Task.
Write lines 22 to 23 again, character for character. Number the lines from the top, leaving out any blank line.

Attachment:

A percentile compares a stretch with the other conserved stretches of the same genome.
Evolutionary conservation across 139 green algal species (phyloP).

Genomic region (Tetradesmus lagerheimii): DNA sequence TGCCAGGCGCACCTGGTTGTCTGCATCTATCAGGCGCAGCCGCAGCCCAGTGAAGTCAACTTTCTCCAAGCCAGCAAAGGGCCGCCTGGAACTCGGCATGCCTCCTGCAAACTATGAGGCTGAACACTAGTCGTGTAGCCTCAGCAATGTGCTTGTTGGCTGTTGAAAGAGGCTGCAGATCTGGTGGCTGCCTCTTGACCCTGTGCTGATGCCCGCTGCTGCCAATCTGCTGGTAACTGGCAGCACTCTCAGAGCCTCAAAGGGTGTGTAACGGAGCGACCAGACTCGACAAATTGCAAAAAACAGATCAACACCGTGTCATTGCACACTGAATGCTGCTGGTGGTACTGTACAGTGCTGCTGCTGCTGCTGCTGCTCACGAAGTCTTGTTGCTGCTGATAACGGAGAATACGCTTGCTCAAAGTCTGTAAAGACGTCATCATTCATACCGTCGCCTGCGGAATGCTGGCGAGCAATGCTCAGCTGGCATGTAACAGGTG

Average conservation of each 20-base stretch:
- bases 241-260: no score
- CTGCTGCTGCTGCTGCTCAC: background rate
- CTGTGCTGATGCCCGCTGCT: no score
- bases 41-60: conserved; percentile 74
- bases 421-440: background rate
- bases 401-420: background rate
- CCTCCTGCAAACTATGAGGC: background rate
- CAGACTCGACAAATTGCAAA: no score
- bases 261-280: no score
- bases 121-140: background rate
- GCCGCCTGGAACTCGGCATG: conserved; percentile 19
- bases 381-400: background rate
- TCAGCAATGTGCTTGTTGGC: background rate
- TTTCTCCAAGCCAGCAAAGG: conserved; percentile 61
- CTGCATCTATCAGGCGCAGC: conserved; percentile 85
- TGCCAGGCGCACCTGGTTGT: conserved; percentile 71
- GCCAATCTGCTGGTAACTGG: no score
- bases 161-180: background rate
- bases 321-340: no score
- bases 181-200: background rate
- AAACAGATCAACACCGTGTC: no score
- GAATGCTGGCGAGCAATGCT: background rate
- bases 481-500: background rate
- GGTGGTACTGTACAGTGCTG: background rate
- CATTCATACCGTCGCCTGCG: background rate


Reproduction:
- bases 161-180: background rate
- bases 321-340: no score